This is a guest post by Tom Mcloughlin. If you’d like to guest post on Go Backpacking, please read more here.
People travel all over the world on their backpacking trips and Central America is often on the list of places to go. Mexico draws in people for its array of beaches, Guatemala pulls in those looking for an insight into its Mayan past and Costa Rica offers jungles and pristine beaches side by side. But Honduras is rarely mentioned and often used as a simple stopover as backpackers work their way down through the continent.
This is a major oversight. For all its recent political difficulties, Honduras has a wealth of stunning places to visit, most of which are yet to be tainted too heavily by the tourist development brush. From beautiful beach destinations to historical monuments, there’s plenty to keep the backpacker entertained in this troubled country.
The Bay Islands
The Bay Islands are usually atop the traveler’s list, with Utila and Roatan the most popular of the three.
Utila is the place to go for your scuba diving exploits but offers little else outside of happy hour. If it’s the paradise island experience you’re after then you should head to Roatan. It’s beginning to get more developed as American tourists become increasingly aware of its idyllic setting, but that is for good reason. Stunning beaches, crystal clear waters and wonderful marine life make it the perfect beach getaway.
West End is where backpackers flock to, and this is where most of the hostel accommodation is found, though it’s worth venturing to the eastern end of the island at some point to soak up some of the Garifuna culture. This is characterized by brightly coloured local dress, the beating drums and maracas along with outrageous, hip shaking ‘punta’ dancing, you won’t believe how high the Garifuna girls can shake it!
Outside of the Bay Islands, Copan Ruinas is another common destination.
Home to Mayan ruins that are worthy of a day’s exploration, its real beauty is in the surroundings; rolling hills which play host to coffee plantations and hot springs amongst others. There’s plenty to explore and the best way to do it is on horseback. I’d never ridden a horse before I visited, but before I knew it, I was knee deep in a gushing river and galloping along the banks! It’s a real adventure and one I’d recommend to any traveler who has stopped in to see the ruins.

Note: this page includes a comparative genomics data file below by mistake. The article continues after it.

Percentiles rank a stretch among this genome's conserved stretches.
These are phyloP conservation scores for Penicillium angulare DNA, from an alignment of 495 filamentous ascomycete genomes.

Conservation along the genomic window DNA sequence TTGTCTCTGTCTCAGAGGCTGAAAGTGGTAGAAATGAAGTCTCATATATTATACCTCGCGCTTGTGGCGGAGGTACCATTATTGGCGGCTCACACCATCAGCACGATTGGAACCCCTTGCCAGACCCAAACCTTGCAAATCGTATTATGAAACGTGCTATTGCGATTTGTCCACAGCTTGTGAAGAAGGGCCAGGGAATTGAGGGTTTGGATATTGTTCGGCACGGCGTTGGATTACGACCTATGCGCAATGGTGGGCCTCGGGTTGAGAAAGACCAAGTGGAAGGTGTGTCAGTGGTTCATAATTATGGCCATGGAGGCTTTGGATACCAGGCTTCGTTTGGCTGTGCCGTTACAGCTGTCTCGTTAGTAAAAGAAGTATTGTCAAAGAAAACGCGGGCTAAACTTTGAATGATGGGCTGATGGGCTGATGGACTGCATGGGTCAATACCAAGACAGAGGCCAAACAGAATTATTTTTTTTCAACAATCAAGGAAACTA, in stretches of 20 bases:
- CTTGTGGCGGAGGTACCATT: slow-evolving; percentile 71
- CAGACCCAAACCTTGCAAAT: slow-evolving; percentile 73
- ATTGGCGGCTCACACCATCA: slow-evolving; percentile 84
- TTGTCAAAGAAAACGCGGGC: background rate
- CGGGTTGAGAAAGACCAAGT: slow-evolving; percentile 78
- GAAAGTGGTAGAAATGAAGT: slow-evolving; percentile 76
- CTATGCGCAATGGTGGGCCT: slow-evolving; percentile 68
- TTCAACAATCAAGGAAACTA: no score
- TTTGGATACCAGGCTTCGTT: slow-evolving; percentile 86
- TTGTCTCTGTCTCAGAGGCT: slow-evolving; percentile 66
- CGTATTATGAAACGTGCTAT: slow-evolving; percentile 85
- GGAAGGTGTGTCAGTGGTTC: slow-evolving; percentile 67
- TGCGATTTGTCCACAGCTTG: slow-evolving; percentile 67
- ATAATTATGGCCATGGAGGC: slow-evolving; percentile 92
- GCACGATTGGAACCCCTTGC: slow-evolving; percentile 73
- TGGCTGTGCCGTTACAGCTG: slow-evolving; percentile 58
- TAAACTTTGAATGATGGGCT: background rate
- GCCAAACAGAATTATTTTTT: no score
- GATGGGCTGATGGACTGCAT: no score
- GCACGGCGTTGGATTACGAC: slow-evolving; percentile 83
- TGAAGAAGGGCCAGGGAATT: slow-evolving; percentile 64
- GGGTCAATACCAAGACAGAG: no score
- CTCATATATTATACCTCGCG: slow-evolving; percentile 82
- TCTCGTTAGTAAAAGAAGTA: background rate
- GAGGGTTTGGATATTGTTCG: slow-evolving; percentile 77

The town itself is beautiful as well; a labyrinth of cobbled streets and pristine monuments, you could sit out for hours on end with the best coffee you’ve ever tasted, watching the world and its horse go by.
The Eastern Jungles
But the real diamond in the rough is a road rarely traveled by tourist feet. The eastern part of the country is made up of near total jungle: the area known as “˜La Mosquitia’ (“˜the mosquito’). This is a place that is borderline inaccessible and has no roads, all transport is via the interlinking rivers flowing between the trees.
To get there, you have to fly in a small biplane which touches down on a strip of grass hidden in the foliage. On my visit, there were kids playing football on the runway as we came in to land!
From there, you jump on a “˜cayuco’ (a dugout canoe) and head into the jungle on the river, not knowing when you’ll next step on dry land. As you chug along the vast waters you can see monkeys jumping from tree to tree, hear birds singing, and very occasionally see a crocodile’s eye sparkle in the undergrowth of the riverbank.
After what seems like an endless amount of time you come across villages dotted along the rivers, populated by people who haven’t been outside the jungle walls. They know the 30 people who live in the huts around them and have seen few other faces in their lives. Depending on the length of your trip you’ll stay in various villages along the way and get further into the jungle, getting to know the people and feeling more like an explorer every day. It’s an amazingly rewarding place and I doubt that I’ll ever visit anywhere as remote again.
So there you have it, Honduras should be on your list! And that’s just the half of it. There are great towns sprinkled across the country, National Parks that will take your breath away (“˜La Tigra’ to name but one) and beach towns littered along the north coast.
Find the adventurer in you and give Honduras a go.
About the Author: Tom Mcloughlin is editor of Top Backpacking Destinations, a guide to the best places around the world for travelers to visit. He first caught the travel bug teaching English in Roatan, Honduras and has been on the road as much as possible ever since. You can follow him, @BackpackerBoy, on Twitter for more info on destinations around the world.